[ACCME logo/2015 Annual Report]
>>McMAHON: Hi, I’m Graham McMahon. I am the President and CEO here at the Accreditation Council for Continuing Medical Education, and I’m delighted to be with you to present the results that are in our annual report of 2015 data.
ACCME was founded now 35 years ago to provide safe spaces for clinicians to learn – where those clinicians can have the confidence that the learning they’re participating in is balanced, evidence-based, commercially independent, designed to meet real needs, and evaluated appropriately.
The system that ACCME has created and supports comprises nearly 1,900 accredited continuing medical education providers all across the country.
[1,900 accredited continuing medical education providers]
>>McMAHON: CME providers represent a very broad spectrum of organizations — from large, national specialty societies to small rural hospitals providing care to the underserved.
[Bar graph. Provider types: 1042 – Hospital/healthcare delivery system; 343 – Nonprofit (physician membership organization; 142 Publishing/education company; 130 School of Medicine; 96 – Nonprofit (other); 60 – Other; 35 – Government/military; 27 – Insurance company/managed-care company]
This diversity of providers within the accredited system allows educators to support healthcare professionals where they live, work, and learn.
CME providers in the ACCME System offered more than 148,000 educational activities in 2015 — comprising about a million hours of instruction.
[148,000 educational activities in 2015/Comprising more than 1 million hours of instruction]
>>McMAHON: Our accredited providers use a range of educational approaches to achieve their mission – from simulation, bedside learning, digital education, to courses, and collaborative learning sessions of all types. These CME activities included nearly 26 million interactions with physicians and other healthcare professionals.
[CME Activities/26 million interactions with physicians and other healthcare professionals]
>>McMAHON: This diversity of locations and institutions enables CME to be flexible, nimble, and responsive to healthcare needs on the local, regional, national, and even international level.
Accredited CME is evolving constantly to meet the needs of new generations of learners and to address emerging healthcare challenges. Accredited CME is not just about lectures. The range of activity types ensures that physicians and teams can find activities that meet their individual needs and learning preferences.
[Pie chart showing range of activity types: Courses, Internet (enduring materials), Regularly scheduled series, Enduring materials (other), Journal CME, Internet (live), Committee learning/Performance improvement/Learning from teaching/Test-item writing/Manuscript review/Internet searching and learning]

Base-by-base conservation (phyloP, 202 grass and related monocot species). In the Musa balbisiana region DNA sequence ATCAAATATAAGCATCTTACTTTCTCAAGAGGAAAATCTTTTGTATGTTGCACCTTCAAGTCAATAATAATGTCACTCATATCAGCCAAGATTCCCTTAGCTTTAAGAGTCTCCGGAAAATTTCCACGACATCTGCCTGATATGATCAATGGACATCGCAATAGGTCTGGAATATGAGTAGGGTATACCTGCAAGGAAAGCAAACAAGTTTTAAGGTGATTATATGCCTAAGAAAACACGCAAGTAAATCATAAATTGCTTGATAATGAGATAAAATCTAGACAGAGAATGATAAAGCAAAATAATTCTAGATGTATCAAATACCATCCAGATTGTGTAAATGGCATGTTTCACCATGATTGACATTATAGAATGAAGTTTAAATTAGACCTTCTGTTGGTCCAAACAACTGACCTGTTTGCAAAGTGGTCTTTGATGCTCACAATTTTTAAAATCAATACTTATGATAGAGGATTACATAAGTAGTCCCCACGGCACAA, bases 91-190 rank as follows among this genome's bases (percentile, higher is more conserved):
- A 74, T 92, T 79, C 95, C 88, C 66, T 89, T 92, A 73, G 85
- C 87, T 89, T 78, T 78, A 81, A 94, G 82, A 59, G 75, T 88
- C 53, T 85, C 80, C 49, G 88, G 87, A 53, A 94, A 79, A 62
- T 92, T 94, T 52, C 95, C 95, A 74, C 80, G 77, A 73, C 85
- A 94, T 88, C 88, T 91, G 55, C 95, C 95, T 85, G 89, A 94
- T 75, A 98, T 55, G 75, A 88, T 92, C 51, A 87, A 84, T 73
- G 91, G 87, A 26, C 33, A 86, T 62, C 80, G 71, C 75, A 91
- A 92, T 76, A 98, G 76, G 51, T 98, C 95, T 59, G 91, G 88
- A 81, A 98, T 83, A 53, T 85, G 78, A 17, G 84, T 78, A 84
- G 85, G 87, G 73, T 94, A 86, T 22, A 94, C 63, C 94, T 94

Accredited CME aims to change more than just what people know. It’s also designed to change attitude, skills, performance and health outcomes.
More than 90% of activities are designed to change learners’ competence — meaning the education gives physicians and teams strategies for translating new knowledge into action.
[Pie chart: More than 90% of activities give physicians and teams strategies for translating new knowledge into action.]
>>McMAHON: Nearly 60% are designed to change learners’ performance — what they actually do in practice.
[Pie chart: Nearly 60% are designed to change learners’ performance]
>>McMAHON: Increasingly, and now more than 30% are designed to change patient health outcomes.
[Pie chart: More than 30% are designed to change patient health outcomes.]
>>McMAHON: Accredited CME is a healthy and vibrant enterprise. CME providers nationally reported approximately $2.4 billion in investment in 2015. The majority of the investment in CME comes from registration fees, but other sources of income include commercial support, advertising and exhibits, government grants, and private donations.
[$2.4 billion in investment in 2015: Registration fees, Commercial support, Advertising and exhibits, Government grants, Private donations.]
>>McMAHON: I am hopeful that review of this data can help healthcare leaders recognize the strategic power of education to drive change and create collaborative, self-sustaining communities, and the need to support and invest in CME professionals and educators.
I also hope that the report is an inspiration to providers to see new ideas for how you can evolve your approach, meet the needs of our learners, and most readily attain your mission.
I thank you for the work that you’re doing to get the data into our systems, to allow us to prepare compilations, such as our annual report. I know that the numbers in this report represent your hard work and commitment to improving the quality and safety of healthcare in our communities. And I hope you’ll visit our website for lots more information, including interviews with CME providers telling stories of their emerging and involving initiatives.
[Screenshot of videos on accme.org.]
I celebrate your dedication and achievement and I certainly appreciate the remarkable work that everyone in our CME community —from staff and volunteers and CME professionals to faculty and learners — do every day to make a difference —not only to enhance education, but to improve care for the patients we serve and improve the health of our nation.
[Photographs of ACCME meetings.]
This is a transcript of ACCME 2015 Annual Report Introduction: Video Commentary with Graham McMahon, MD, MMSc, President and CEO, ACCME- http://www.accme.org/education-and-support/video/commentary/accme-2015-annual-report-introduction-dr-graham-mcmahon
© 2016 Accreditation Council for Continuing Medical Education; all rights reserved. For noncommercial educational use only. For permission to reproduce and/or distribute for other purposes, please contact email@example.com.